All parties are suffering a talent blight because the crucible of democratic society - local civil society - is being destroyed by centralisation in Westminster and the EU. In the short term, the Tories must promote young, talented MPs. In the medium term, only if local politics becomes as important as it is in America (and was here) will a democratic renaissance be catalysed and services improved, via tough local competition for money, people, and ideas.

The theme of "trust people", which I proposed to Mr Duncan Smith in January last year but which has barely been developed, cuts across Europe; the Union; why services are failing and how to improve them; party reform (primaries) and constitutional reform; how we can cut national taxes and devolve services (such that local mayors can kick police out of their cars).

We need a moral explanation of why things are failing and why locals and families need to be empowered more and taxed less ("If you're on below average income, I'll send you a cheque for X"). The Right has, as Hayek pointed out, consistently failed to appreciate the critical importance of politics' moral front. Education and corporate governance reform ought to be the centre of the new leader's message (also necessary, since we will depend in coming decades on the exploration of new science and the survival of liberal markets).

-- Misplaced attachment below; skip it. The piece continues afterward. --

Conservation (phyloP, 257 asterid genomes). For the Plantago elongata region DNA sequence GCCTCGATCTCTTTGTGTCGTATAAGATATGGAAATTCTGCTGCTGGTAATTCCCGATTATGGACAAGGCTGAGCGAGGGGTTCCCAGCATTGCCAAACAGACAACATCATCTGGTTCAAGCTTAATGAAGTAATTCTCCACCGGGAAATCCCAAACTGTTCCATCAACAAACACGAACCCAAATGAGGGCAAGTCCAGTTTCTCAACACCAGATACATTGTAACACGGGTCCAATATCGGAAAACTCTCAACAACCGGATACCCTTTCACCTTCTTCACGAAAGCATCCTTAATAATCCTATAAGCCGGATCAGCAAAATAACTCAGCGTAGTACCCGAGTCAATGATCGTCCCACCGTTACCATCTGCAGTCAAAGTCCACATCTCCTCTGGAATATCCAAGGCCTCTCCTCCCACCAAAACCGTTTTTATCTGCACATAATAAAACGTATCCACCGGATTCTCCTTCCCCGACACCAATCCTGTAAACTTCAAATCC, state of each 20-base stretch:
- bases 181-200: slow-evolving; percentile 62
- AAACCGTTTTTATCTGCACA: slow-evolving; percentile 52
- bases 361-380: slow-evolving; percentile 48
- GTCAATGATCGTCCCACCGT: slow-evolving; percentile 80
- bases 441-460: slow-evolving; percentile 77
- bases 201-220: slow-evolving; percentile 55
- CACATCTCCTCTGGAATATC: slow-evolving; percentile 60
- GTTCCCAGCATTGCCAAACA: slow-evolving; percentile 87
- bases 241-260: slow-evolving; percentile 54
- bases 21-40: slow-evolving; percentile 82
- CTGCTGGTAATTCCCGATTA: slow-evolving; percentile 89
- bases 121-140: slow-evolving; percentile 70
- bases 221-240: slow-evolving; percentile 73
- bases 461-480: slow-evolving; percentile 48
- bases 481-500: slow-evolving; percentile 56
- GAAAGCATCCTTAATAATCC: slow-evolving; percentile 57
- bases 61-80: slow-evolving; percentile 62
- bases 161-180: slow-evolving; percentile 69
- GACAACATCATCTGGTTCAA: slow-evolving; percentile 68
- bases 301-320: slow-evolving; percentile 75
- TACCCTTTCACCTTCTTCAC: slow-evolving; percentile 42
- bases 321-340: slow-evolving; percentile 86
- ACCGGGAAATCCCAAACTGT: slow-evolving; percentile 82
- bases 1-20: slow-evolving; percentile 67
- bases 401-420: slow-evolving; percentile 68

We need a shift from trivial attacks to a coherent alternative; from reactionary whining to Reaganite optimism; from self-justification to adult honesty; from members' priorities to national priorities. We need an injection of intellectual thought and marketing talent, fused into a transformation of the policies, and constitutional change so non-MPs can fulfil executive functions.

The Tory collapse is particularly damaging given the threat we face from the transfer of enormous powers to an EU institutional matrix doomed to demographic collapse, economic decline and political extremism. We ought to be able to connect the ever-greater threats (new science, new powers, new terror) and political opportunities.